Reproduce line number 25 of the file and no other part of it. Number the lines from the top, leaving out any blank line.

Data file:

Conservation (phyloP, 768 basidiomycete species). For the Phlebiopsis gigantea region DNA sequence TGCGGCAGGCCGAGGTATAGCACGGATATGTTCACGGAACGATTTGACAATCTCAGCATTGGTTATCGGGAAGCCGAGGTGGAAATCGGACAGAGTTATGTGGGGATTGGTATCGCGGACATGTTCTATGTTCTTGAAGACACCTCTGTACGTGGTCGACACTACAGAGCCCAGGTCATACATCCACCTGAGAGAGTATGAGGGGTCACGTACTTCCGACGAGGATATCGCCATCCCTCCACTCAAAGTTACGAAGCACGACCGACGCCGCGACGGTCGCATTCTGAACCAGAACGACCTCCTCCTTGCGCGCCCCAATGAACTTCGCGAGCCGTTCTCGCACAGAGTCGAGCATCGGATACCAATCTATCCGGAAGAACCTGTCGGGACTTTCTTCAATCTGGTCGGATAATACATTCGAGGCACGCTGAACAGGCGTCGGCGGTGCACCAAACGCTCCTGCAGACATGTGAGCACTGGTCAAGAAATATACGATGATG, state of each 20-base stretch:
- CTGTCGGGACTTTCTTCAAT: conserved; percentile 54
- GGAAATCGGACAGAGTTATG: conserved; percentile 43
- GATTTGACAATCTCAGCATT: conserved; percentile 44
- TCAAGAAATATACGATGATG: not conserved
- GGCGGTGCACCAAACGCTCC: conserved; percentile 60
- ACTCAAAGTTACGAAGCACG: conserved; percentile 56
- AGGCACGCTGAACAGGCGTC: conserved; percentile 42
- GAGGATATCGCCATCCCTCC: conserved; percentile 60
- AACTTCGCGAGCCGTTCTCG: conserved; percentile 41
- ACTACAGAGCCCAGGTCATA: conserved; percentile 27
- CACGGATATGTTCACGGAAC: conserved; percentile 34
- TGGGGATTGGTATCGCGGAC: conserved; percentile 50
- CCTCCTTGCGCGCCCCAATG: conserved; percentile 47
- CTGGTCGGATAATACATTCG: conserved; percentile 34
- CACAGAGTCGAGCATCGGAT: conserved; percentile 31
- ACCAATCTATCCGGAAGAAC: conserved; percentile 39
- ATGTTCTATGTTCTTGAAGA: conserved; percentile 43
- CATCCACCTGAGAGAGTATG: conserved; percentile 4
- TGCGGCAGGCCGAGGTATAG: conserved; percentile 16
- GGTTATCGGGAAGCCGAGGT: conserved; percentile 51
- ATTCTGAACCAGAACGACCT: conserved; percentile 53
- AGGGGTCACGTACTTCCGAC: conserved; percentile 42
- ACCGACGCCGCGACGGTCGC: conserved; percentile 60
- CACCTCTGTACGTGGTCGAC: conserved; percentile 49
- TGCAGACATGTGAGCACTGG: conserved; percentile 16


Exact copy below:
- CACCTCTGTACGTGGTCGAC: conserved; percentile 49